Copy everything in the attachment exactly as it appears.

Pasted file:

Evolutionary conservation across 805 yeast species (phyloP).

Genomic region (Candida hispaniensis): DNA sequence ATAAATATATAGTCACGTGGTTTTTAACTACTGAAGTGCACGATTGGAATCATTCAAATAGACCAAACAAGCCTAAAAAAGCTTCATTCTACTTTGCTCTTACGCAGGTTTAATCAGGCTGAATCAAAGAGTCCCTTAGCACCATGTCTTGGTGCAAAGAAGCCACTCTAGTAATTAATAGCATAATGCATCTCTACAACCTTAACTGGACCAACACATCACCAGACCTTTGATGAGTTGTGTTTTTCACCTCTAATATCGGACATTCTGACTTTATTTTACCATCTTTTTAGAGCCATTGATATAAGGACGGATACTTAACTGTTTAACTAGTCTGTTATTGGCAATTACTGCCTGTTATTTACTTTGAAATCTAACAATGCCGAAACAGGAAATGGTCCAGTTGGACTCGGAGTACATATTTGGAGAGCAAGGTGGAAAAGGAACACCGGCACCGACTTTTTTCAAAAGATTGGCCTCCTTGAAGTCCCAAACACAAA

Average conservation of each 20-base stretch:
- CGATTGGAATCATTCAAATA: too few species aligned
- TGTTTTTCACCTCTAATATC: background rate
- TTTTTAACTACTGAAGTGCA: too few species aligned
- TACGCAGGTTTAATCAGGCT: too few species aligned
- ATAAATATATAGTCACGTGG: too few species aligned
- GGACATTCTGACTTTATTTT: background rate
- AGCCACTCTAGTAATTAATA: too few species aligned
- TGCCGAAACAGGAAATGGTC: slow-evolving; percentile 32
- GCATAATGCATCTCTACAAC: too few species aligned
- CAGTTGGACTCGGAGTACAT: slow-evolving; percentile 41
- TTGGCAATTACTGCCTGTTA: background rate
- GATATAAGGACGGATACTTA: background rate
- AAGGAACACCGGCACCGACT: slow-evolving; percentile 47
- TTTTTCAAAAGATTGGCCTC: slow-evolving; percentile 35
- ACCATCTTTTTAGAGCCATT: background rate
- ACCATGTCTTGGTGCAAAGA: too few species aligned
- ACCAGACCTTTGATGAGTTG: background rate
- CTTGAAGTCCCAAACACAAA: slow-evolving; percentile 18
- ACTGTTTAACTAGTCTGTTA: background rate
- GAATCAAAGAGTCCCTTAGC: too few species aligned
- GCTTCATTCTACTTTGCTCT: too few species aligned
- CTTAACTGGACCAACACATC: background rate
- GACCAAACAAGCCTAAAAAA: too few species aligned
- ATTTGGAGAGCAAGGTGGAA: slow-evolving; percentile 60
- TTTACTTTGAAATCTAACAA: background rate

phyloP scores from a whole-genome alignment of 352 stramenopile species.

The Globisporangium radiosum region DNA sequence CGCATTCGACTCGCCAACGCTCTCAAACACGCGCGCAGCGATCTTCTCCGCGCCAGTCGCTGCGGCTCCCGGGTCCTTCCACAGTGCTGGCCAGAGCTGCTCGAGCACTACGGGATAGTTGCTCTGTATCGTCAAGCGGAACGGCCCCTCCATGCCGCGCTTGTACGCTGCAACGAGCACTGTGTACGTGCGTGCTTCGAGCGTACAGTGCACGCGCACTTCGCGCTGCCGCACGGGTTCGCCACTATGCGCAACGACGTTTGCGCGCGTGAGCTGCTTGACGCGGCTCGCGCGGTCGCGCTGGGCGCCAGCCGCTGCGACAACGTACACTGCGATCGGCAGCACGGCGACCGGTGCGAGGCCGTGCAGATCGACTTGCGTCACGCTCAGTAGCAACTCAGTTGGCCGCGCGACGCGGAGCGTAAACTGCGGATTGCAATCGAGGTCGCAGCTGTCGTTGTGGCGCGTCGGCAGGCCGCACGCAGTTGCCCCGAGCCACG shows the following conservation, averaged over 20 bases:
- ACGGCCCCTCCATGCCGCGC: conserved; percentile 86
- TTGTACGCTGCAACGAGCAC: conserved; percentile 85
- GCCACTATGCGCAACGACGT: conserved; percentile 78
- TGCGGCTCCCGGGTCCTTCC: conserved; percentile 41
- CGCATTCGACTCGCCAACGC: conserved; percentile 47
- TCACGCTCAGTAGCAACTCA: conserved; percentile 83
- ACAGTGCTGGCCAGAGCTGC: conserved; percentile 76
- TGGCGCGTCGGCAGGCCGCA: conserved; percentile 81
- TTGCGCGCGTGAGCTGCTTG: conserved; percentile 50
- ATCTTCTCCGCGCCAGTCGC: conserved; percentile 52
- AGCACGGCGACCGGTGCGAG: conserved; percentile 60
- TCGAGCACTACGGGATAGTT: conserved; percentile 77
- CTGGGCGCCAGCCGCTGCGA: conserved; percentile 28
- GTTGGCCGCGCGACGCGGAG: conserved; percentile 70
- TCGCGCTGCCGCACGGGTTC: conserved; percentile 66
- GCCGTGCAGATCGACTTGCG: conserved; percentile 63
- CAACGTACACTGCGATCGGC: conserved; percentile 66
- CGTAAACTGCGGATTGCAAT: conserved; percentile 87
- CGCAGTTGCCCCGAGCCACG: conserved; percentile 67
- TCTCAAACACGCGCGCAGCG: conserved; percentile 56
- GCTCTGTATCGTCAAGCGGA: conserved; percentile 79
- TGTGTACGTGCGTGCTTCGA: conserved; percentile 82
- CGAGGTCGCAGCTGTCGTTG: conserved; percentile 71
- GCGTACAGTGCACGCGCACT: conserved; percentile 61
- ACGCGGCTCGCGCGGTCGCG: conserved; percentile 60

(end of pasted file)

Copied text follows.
Evolutionary conservation across 805 yeast species (phyloP).

Genomic region (Candida hispaniensis): DNA sequence ATAAATATATAGTCACGTGGTTTTTAACTACTGAAGTGCACGATTGGAATCATTCAAATAGACCAAACAAGCCTAAAAAAGCTTCATTCTACTTTGCTCTTACGCAGGTTTAATCAGGCTGAATCAAAGAGTCCCTTAGCACCATGTCTTGGTGCAAAGAAGCCACTCTAGTAATTAATAGCATAATGCATCTCTACAACCTTAACTGGACCAACACATCACCAGACCTTTGATGAGTTGTGTTTTTCACCTCTAATATCGGACATTCTGACTTTATTTTACCATCTTTTTAGAGCCATTGATATAAGGACGGATACTTAACTGTTTAACTAGTCTGTTATTGGCAATTACTGCCTGTTATTTACTTTGAAATCTAACAATGCCGAAACAGGAAATGGTCCAGTTGGACTCGGAGTACATATTTGGAGAGCAAGGTGGAAAAGGAACACCGGCACCGACTTTTTTCAAAAGATTGGCCTCCTTGAAGTCCCAAACACAAA

Average conservation of each 20-base stretch:
- CGATTGGAATCATTCAAATA: too few species aligned
- TGTTTTTCACCTCTAATATC: background rate
- TTTTTAACTACTGAAGTGCA: too few species aligned
- TACGCAGGTTTAATCAGGCT: too few species aligned
- ATAAATATATAGTCACGTGG: too few species aligned
- GGACATTCTGACTTTATTTT: background rate
- AGCCACTCTAGTAATTAATA: too few species aligned
- TGCCGAAACAGGAAATGGTC: slow-evolving; percentile 32
- GCATAATGCATCTCTACAAC: too few species aligned
- CAGTTGGACTCGGAGTACAT: slow-evolving; percentile 41
- TTGGCAATTACTGCCTGTTA: background rate
- GATATAAGGACGGATACTTA: background rate
- AAGGAACACCGGCACCGACT: slow-evolving; percentile 47
- TTTTTCAAAAGATTGGCCTC: slow-evolving; percentile 35
- ACCATCTTTTTAGAGCCATT: background rate
- ACCATGTCTTGGTGCAAAGA: too few species aligned
- ACCAGACCTTTGATGAGTTG: background rate
- CTTGAAGTCCCAAACACAAA: slow-evolving; percentile 18
- ACTGTTTAACTAGTCTGTTA: background rate
- GAATCAAAGAGTCCCTTAGC: too few species aligned
- GCTTCATTCTACTTTGCTCT: too few species aligned
- CTTAACTGGACCAACACATC: background rate
- GACCAAACAAGCCTAAAAAA: too few species aligned
- ATTTGGAGAGCAAGGTGGAA: slow-evolving; percentile 60
- TTTACTTTGAAATCTAACAA: background rate

phyloP scores from a whole-genome alignment of 352 stramenopile species.

The Globisporangium radiosum region DNA sequence CGCATTCGACTCGCCAACGCTCTCAAACACGCGCGCAGCGATCTTCTCCGCGCCAGTCGCTGCGGCTCCCGGGTCCTTCCACAGTGCTGGCCAGAGCTGCTCGAGCACTACGGGATAGTTGCTCTGTATCGTCAAGCGGAACGGCCCCTCCATGCCGCGCTTGTACGCTGCAACGAGCACTGTGTACGTGCGTGCTTCGAGCGTACAGTGCACGCGCACTTCGCGCTGCCGCACGGGTTCGCCACTATGCGCAACGACGTTTGCGCGCGTGAGCTGCTTGACGCGGCTCGCGCGGTCGCGCTGGGCGCCAGCCGCTGCGACAACGTACACTGCGATCGGCAGCACGGCGACCGGTGCGAGGCCGTGCAGATCGACTTGCGTCACGCTCAGTAGCAACTCAGTTGGCCGCGCGACGCGGAGCGTAAACTGCGGATTGCAATCGAGGTCGCAGCTGTCGTTGTGGCGCGTCGGCAGGCCGCACGCAGTTGCCCCGAGCCACG shows the following conservation, averaged over 20 bases:
- ACGGCCCCTCCATGCCGCGC: conserved; percentile 86
- TTGTACGCTGCAACGAGCAC: conserved; percentile 85
- GCCACTATGCGCAACGACGT: conserved; percentile 78
- TGCGGCTCCCGGGTCCTTCC: conserved; percentile 41
- CGCATTCGACTCGCCAACGC: conserved; percentile 47
- TCACGCTCAGTAGCAACTCA: conserved; percentile 83
- ACAGTGCTGGCCAGAGCTGC: conserved; percentile 76
- TGGCGCGTCGGCAGGCCGCA: conserved; percentile 81
- TTGCGCGCGTGAGCTGCTTG: conserved; percentile 50
- ATCTTCTCCGCGCCAGTCGC: conserved; percentile 52
- AGCACGGCGACCGGTGCGAG: conserved; percentile 60
- TCGAGCACTACGGGATAGTT: conserved; percentile 77
- CTGGGCGCCAGCCGCTGCGA: conserved; percentile 28
- GTTGGCCGCGCGACGCGGAG: conserved; percentile 70
- TCGCGCTGCCGCACGGGTTC: conserved; percentile 66
- GCCGTGCAGATCGACTTGCG: conserved; percentile 63
- CAACGTACACTGCGATCGGC: conserved; percentile 66
- CGTAAACTGCGGATTGCAAT: conserved; percentile 87
- CGCAGTTGCCCCGAGCCACG: conserved; percentile 67
- TCTCAAACACGCGCGCAGCG: conserved; percentile 56
- GCTCTGTATCGTCAAGCGGA: conserved; percentile 79
- TGTGTACGTGCGTGCTTCGA: conserved; percentile 82
- CGAGGTCGCAGCTGTCGTTG: conserved; percentile 71
- GCGTACAGTGCACGCGCACT: conserved; percentile 61
- ACGCGGCTCGCGCGGTCGCG: conserved; percentile 60